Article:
Join us on Friday, September 30 at the 2016 Central New Jersey Heart Walk at Arm & Hammer Park, home of the Trenton Thunder. For more information, visit www.CentralNJHeartWalk.org.
Fred and Mia Carella
Volunteers, American Heart Association and American Stroke Association, Yardley, Pa.
To the Editor:
Today someone removed the “Bernie for President” sign from my lawn. I would like to think it was an impoverished Bernie supporter who couldn’t resist a souvenir. I prefer that to the idea that it was a supporter of one of the other candidates. I believe in tolerance of others’ political choices, although I enjoy discussions of why those choices were made.
Let’s have some respect for differing opinions.
It takes a lot of self confidence to remake the Hollywood epic that won the most Academy Awards in history. But that’s just what we have in Ben Hur, a fairly faithful version of the 1959 classic that starred Charlton Heston.
The films are based on Ben-Hur: A Tale of the Christ, a novel published in 1880, that quickly surpassed Uncle Tom’s Cabin as the best-selling American novel at the time. The book’s author, Lew Wallace, was a Civil War general who had led Union soldiers at the battle of Shiloh.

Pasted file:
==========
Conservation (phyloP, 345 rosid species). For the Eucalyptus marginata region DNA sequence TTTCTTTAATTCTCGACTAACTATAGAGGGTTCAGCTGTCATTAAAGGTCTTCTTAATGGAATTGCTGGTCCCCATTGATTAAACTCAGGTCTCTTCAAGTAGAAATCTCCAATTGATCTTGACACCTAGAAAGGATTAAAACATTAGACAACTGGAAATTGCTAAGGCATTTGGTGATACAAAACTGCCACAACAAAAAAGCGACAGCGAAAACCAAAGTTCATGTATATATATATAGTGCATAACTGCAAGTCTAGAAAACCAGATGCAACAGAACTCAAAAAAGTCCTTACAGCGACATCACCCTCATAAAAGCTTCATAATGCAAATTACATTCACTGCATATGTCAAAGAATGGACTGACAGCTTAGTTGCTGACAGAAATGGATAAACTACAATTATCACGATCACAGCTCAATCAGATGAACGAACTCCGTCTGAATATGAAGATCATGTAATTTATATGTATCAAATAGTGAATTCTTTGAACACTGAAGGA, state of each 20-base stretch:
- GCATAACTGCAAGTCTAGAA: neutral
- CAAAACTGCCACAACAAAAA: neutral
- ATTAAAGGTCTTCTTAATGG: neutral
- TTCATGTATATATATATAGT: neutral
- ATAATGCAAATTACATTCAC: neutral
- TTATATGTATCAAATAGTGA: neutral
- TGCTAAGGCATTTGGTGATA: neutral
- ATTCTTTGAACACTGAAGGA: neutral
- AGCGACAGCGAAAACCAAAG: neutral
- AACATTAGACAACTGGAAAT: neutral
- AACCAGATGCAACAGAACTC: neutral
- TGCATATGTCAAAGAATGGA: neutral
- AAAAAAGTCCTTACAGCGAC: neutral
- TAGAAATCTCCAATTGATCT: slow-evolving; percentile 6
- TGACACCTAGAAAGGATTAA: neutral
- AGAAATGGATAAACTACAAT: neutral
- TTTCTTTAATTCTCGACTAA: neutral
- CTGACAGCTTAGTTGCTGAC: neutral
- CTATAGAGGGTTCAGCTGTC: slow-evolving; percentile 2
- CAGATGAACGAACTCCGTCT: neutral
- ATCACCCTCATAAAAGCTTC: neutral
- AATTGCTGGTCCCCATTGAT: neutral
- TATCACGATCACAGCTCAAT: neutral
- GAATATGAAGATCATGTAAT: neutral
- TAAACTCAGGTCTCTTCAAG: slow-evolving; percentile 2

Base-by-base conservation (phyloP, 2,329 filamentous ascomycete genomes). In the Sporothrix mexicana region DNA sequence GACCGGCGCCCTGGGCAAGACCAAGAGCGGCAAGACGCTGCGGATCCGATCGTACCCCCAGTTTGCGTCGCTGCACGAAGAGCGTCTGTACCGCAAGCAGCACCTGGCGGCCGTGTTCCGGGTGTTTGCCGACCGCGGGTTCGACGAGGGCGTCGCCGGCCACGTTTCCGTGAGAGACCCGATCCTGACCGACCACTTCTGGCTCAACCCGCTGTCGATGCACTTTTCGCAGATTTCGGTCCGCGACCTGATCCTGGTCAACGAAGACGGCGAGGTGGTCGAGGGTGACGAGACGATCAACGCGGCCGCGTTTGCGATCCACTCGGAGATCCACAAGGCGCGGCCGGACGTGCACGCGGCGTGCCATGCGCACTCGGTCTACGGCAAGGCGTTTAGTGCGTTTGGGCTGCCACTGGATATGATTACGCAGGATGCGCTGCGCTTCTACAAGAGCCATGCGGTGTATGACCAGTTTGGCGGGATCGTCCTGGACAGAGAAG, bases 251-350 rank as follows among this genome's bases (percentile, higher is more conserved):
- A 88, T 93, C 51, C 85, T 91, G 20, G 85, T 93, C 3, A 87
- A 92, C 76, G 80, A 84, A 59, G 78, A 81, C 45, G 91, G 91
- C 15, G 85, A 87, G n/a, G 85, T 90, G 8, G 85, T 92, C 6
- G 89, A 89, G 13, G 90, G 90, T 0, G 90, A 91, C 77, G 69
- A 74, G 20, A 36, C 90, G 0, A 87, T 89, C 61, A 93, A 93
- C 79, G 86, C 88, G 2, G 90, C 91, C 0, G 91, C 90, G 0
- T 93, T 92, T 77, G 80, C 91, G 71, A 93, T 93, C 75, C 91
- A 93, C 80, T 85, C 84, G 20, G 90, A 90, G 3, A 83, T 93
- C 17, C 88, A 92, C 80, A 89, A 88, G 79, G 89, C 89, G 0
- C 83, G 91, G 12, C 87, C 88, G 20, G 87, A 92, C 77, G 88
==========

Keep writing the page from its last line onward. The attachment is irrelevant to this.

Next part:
His inspirational tale of redemption’s timely themes of family, freedom, and patriotism helped unify a country torn asunder by years of war and the Reconstruction. Its compassionate tone particularly appealed to Southerners because of its sympathetic treatment of slave owners that encouraged resolution by reconciliation instead of revenge.
Directed by Timur Bekmambetov (Abraham Lincoln: Vampire Hunter), Ben Hur stars Jack Huston as the title character, although he is overshadowed by the film’s narrator, Morgan Freeman, who portrays Ilderiim, a wealthy Nubian sheik.
The story is set in Jerusalem in the time of Christ (Rodrigo Santoro). As the the film opens, we find Prince Judah Ben Hur living with his mother (Ayelet Zurer), sister Tirzah (Sofia Black D’Elia), and adopted brother Messala Severus (Toby Kebbell), an orphan taken in as a child by the family. Judah also has a love interest, Esther (Nazanin Boniadi), although her lowly slave status makes their marriage unlikely.